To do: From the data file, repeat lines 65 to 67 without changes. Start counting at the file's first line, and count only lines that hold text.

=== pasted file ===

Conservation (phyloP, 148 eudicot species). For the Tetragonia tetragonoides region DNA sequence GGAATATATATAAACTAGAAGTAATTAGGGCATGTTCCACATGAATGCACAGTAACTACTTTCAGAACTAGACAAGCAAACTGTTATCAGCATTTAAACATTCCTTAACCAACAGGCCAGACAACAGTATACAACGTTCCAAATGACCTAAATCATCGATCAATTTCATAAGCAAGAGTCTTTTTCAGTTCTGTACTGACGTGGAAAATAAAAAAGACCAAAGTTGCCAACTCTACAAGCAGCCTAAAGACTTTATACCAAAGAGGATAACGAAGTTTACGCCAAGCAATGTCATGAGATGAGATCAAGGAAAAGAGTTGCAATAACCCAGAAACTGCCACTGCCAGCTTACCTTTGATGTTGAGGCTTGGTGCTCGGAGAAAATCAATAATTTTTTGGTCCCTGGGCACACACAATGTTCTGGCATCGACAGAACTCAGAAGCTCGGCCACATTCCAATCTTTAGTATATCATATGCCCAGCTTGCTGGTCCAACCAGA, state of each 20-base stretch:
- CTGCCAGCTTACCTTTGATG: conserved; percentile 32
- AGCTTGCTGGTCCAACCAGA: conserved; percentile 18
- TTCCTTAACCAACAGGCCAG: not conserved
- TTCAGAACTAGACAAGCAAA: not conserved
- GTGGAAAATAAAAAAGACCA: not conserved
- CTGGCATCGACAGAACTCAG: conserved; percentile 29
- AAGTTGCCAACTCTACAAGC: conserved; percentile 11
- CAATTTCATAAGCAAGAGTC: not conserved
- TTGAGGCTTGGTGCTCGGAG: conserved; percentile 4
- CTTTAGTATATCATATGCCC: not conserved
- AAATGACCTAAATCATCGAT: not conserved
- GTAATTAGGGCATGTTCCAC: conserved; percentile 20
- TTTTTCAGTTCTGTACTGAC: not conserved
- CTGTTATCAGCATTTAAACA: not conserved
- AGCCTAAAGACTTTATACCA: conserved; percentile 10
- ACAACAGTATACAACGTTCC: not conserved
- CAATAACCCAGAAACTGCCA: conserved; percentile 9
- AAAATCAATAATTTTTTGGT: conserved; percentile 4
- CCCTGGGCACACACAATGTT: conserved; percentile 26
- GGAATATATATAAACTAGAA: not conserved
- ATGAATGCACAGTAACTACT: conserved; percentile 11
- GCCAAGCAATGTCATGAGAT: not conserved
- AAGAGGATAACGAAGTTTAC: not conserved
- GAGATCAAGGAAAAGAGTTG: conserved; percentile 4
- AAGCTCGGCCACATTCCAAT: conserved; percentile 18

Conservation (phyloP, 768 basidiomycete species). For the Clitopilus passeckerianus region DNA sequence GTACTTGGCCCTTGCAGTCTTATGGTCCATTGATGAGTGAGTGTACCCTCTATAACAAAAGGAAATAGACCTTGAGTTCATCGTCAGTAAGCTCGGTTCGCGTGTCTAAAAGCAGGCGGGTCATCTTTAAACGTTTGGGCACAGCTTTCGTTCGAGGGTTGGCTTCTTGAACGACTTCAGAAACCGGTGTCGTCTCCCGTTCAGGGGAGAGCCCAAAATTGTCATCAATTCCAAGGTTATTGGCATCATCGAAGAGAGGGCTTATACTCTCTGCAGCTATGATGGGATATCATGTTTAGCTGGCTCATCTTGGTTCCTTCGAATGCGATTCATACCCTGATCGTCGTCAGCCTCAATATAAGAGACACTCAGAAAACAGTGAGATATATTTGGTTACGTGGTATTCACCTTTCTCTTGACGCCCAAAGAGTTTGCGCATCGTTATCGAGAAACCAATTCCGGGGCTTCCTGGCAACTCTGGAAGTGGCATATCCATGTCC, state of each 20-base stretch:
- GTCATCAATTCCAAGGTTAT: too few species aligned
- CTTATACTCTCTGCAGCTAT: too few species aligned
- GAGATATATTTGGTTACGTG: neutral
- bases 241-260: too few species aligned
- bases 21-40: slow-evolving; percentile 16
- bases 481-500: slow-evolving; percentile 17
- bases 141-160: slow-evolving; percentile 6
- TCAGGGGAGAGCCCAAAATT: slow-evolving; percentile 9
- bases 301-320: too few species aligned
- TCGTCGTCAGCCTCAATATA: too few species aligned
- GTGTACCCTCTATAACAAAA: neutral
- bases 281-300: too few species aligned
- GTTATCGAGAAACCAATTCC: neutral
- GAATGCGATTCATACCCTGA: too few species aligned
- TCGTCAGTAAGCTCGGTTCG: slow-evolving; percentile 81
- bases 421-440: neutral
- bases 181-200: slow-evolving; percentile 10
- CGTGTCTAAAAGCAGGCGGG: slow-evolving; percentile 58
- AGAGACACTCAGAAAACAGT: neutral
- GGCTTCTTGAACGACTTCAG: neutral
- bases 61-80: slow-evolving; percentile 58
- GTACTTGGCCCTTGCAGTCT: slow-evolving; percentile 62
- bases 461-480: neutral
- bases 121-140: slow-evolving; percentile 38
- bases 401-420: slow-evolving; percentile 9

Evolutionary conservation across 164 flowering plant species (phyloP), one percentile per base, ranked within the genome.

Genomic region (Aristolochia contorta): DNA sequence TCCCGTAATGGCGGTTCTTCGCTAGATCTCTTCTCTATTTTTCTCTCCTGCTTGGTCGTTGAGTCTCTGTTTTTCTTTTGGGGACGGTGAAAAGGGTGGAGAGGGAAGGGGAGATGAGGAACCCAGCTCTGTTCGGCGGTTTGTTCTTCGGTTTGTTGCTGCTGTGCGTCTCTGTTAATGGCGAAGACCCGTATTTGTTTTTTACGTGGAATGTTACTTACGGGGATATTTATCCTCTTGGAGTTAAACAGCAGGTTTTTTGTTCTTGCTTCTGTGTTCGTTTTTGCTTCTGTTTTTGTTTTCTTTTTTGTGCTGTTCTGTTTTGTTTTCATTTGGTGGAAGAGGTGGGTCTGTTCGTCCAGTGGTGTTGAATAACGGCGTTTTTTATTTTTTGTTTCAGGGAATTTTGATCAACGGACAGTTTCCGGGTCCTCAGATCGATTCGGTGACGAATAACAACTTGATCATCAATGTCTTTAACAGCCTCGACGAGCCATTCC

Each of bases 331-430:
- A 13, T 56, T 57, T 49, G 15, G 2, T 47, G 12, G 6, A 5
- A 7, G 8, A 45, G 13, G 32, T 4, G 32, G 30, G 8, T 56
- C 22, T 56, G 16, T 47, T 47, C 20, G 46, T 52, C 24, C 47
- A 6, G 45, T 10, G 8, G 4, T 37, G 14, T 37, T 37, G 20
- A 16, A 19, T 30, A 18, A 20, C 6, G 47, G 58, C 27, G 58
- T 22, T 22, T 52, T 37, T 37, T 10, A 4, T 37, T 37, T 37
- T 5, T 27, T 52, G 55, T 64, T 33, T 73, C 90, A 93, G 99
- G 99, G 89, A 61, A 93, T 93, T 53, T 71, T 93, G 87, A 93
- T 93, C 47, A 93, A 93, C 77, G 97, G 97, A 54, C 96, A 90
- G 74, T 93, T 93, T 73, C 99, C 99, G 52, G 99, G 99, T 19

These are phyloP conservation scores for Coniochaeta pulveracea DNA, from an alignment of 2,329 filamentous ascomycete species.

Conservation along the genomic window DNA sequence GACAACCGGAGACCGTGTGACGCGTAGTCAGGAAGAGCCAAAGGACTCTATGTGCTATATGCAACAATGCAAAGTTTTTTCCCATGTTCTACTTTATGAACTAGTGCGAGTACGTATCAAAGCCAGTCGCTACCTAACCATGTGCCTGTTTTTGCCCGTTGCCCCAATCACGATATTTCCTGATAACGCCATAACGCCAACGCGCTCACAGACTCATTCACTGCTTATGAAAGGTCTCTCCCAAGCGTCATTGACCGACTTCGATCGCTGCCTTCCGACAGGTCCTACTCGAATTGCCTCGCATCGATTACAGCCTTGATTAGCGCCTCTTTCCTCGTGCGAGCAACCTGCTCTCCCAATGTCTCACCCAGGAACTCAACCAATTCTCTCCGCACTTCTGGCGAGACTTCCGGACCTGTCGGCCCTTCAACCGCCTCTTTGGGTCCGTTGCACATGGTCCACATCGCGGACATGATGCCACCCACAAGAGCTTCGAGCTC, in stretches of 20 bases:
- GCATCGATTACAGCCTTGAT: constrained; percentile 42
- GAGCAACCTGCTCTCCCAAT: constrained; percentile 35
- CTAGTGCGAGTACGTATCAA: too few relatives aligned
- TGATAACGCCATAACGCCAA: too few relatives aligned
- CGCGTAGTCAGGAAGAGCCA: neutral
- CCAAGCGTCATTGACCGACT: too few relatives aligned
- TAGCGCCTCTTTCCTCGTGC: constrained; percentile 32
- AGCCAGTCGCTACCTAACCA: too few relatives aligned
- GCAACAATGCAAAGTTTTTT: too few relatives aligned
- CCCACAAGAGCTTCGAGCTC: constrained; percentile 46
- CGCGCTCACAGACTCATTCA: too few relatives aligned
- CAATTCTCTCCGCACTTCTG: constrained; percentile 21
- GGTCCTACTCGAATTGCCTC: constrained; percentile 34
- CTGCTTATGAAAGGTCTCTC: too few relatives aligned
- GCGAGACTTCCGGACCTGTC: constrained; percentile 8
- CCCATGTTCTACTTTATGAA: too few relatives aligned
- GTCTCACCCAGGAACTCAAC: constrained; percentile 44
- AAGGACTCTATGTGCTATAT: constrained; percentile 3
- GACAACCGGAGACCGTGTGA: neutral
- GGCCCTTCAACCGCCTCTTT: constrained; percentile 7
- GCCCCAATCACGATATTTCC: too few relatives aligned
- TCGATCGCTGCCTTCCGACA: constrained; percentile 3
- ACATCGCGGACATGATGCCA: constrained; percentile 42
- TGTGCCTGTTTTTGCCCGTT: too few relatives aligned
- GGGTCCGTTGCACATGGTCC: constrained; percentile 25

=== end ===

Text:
- G 74, T 93, T 93, T 73, C 99, C 99, G 52, G 99, G 99, T 19

These are phyloP conservation scores for Coniochaeta pulveracea DNA, from an alignment of 2,329 filamentous ascomycete species.

Conservation along the genomic window DNA sequence GACAACCGGAGACCGTGTGACGCGTAGTCAGGAAGAGCCAAAGGACTCTATGTGCTATATGCAACAATGCAAAGTTTTTTCCCATGTTCTACTTTATGAACTAGTGCGAGTACGTATCAAAGCCAGTCGCTACCTAACCATGTGCCTGTTTTTGCCCGTTGCCCCAATCACGATATTTCCTGATAACGCCATAACGCCAACGCGCTCACAGACTCATTCACTGCTTATGAAAGGTCTCTCCCAAGCGTCATTGACCGACTTCGATCGCTGCCTTCCGACAGGTCCTACTCGAATTGCCTCGCATCGATTACAGCCTTGATTAGCGCCTCTTTCCTCGTGCGAGCAACCTGCTCTCCCAATGTCTCACCCAGGAACTCAACCAATTCTCTCCGCACTTCTGGCGAGACTTCCGGACCTGTCGGCCCTTCAACCGCCTCTTTGGGTCCGTTGCACATGGTCCACATCGCGGACATGATGCCACCCACAAGAGCTTCGAGCTC, in stretches of 20 bases: